How will Cuban Americans vote in Republican Presidential primary?
Posted: 15 December 2007 09:47 AM   [ Ignore ]
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By WILLIAM MARCH The Tampa Tribune

Cuban-American political leaders in Florida are dividing their support among the candidates in the Republican presidential primary.

If Cuban-American voters follow their lead, it means no candidate will benefit from cohesive backing of one of the most powerful GOP voting blocs in the state.

That’s good news for Florida front-runner Rudy Giuliani, who’s also ahead among the state’s Hispanic Republicans, according to some polls.

It’s a situation similar to the state’s religious and social conservatives, who also have divided their support among the candidates rather than uniting.

Florida’s roughly 300,000 Cuban-Americans typically make up 10 percent of the voters in a GOP primary, a potentially decisive group that has swung primaries in the past.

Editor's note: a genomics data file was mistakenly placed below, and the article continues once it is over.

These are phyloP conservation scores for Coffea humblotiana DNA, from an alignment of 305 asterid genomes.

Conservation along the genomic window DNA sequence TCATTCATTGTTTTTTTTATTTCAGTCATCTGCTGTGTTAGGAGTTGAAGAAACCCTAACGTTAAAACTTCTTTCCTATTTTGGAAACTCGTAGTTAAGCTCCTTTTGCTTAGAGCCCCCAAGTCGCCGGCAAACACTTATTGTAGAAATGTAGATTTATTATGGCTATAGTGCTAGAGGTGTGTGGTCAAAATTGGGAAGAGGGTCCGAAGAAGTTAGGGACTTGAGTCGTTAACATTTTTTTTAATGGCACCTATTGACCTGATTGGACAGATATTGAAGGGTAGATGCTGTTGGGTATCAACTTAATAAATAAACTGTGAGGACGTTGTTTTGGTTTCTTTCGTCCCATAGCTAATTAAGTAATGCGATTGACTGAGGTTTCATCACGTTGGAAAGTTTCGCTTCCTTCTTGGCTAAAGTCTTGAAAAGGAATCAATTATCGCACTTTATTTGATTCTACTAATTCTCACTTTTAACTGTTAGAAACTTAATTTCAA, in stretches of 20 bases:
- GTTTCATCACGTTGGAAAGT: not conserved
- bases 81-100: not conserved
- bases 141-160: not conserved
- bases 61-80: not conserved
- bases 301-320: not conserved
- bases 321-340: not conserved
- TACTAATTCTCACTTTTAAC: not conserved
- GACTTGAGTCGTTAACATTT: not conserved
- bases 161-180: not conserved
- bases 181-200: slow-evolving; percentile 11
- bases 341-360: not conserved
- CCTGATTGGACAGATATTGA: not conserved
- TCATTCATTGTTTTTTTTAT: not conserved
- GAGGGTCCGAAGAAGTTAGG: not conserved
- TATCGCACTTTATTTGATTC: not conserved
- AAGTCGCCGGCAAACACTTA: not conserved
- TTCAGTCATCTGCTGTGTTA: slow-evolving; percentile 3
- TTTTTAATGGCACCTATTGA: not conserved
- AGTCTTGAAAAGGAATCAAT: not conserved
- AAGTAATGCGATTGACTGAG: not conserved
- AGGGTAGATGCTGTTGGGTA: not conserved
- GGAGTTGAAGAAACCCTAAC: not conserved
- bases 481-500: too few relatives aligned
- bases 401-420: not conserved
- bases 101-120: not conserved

All three leading primary candidates - Giuliani, John McCain and Mitt Romney - have been competing for months for the backing of prominent Florida Cubans, and can lay claim to several.

McCain, for example, is backed by Florida’s three Cuban-American Congress members, Ileana Ros-Lehtinen and brothers Mario and Lincoln Diaz-Balart, all from the Miami area.

Romney’s Florida co-chairman is Al Cardenas, a prominent Miami Cuban, former state Republican Party chairman and key ally of Jeb and George Bush.

Giuliani lists endorsements of several Miami-area elected officials, including Hialeah Mayor Julio Robaina and several state House members.

As of this week, Mike Huckabee, whose late surge in early primary states has put him in the top tier of candidates, joined the club. State House Speaker Marco Rubio endorsed him Monday, as did Rubio ally and fellow Miami state Rep. David Rivera.

Florida’s most prominent Cuban political figure, Sen. Mel Martinez, remains neutral so far, and won’t say whether he’ll take a side.

Rivera said he expects Cuban-Americans will unite behind the Republican nominee after the primary.

Cardenas said it’s not remarkable that Florida Cubans are dividing in the closely fought primary. “The rest of the country is, too.”

Cubans’ Voting Bloc